Is Denmark A Student’s Paradise?

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In Denmark studying is a job. But is Denmark a student’s paradise? Continue reading to find out.

In countries like Germany higher education is free, but in Denmark, not only studying is free, but also the students are paid to go to college if they work while studying.

The program is known as Statens Uddannelsesstøtte – SU (State Education in Danish). If a student lives with his parents he receives about 2,935 Krones (about 349.78 GBP) per month, but this rate may increase depending on his family income. If the student lives alone, the state gives him a monthly allowance of 5,903 Krones (about 703 GBP). This financial support is aimed to help university students over 18 for a maximum of six years.

Unlike other countries, Denmark does not require students to be excellent. In addition, young people are free to choose the career they want. The Danish system is so flexible that students can give up their career and they will not be indebted to the State.

The absence of talent could limit both the growth of the economy. For this reason, the Danish government needs to be smart about the type of education it funds. They need more engineers and science students.

Despite the criticism, among the countries of the Organization for Economic Co-operation and Development (OECD), Denmark has the highest rates of students who finish their degree and graduate. The unemployment rate for young Danish people is around 11 percent, in Germany it is 7.2 percent, in France it is 25.2 percent and in the United States, it is 12.4 percent.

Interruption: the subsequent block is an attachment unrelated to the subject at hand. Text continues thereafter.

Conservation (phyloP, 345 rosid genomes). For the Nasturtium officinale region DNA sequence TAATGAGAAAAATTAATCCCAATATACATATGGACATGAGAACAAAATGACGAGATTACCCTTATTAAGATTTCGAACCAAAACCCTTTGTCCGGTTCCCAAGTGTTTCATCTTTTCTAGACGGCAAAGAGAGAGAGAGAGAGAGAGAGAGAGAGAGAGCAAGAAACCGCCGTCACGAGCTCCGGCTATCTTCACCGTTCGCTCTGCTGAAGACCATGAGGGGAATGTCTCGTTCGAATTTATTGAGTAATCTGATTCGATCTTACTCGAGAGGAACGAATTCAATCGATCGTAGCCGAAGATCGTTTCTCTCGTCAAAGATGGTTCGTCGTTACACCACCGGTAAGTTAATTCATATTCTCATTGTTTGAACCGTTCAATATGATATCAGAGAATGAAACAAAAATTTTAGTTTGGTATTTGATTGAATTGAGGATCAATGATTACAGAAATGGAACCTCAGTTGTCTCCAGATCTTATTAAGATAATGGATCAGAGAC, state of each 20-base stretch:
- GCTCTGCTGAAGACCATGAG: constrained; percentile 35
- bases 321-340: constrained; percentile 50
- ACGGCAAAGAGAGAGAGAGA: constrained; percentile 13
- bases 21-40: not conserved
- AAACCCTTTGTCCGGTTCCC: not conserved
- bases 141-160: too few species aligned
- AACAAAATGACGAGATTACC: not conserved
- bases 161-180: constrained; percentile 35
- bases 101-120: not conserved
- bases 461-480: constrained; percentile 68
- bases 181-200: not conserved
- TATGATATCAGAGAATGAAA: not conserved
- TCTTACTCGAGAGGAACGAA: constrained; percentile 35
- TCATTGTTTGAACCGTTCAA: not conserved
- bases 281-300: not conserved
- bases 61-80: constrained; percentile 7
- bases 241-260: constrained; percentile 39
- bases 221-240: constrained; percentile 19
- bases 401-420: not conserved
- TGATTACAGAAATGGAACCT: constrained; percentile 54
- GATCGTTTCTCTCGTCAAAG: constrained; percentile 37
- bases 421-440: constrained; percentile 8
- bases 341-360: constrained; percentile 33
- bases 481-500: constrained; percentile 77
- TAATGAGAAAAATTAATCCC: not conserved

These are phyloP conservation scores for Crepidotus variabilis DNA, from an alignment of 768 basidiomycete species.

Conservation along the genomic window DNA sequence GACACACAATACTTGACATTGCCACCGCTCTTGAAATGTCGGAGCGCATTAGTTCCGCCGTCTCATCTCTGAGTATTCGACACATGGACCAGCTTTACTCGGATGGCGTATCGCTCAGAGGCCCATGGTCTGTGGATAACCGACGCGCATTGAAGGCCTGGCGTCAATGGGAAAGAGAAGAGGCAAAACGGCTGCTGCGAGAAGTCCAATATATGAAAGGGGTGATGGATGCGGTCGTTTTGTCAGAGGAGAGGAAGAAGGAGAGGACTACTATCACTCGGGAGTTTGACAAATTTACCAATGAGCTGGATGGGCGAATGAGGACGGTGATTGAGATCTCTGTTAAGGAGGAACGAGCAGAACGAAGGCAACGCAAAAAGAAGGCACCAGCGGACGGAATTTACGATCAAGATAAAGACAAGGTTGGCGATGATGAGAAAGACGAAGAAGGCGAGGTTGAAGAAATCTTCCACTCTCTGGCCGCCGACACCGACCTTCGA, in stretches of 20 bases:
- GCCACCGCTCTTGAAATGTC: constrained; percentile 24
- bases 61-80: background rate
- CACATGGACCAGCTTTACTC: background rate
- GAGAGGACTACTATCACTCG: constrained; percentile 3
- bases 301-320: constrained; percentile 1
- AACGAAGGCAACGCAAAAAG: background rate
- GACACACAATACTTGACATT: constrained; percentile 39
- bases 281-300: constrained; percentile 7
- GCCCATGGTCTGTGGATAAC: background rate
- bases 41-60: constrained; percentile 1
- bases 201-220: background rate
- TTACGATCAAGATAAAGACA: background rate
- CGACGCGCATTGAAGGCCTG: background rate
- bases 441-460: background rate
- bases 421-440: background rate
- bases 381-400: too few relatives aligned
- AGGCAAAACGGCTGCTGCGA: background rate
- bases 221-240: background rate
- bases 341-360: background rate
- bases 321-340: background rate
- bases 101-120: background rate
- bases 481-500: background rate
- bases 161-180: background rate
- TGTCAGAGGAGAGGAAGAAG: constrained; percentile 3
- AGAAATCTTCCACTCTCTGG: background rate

According to a recent OECD study, lack of access to education and inequality delayed the growth of more developed countries between 1990 and 2010. Figures show that this has not been the Danish case.

For many, the education system in Denmark is enviable. But analysts point out that this is viable thanks to the tax system of that country, one of the most demanding in the world. On average, a Danish citizen earmarks about 60 percent of his income to pay taxes.

But subsidies are only part of the benefits. Foreign students also do not have to pay much to access Danish universities. In addition, university students have special rates for public transport, museums, bookstores and even to go to the cinema.

Sara Lopez Alaguero, ICT Engineering student at VIA University and marketing manager at trendhim, a Danish fashion company of men’s accessories, explains:

“It is very difficult to get a job in Spain, and almost impossible to find a job when you are a student and therefore you don’t have any experience. I have never imagined I would find a student job related to marketing, and even less that I would be responsible for an entire market. It’s hard to hear from the ones back in Spain, who have lots of experience and are struggling to get a low paid job.”

This demonstrates how in Denmark, the number of experience one has and the field in which one is specialized is not the only thing valued, as they give everyone a chance to improve themselves. If you don’t know something, it’s only a matter of time until you learn.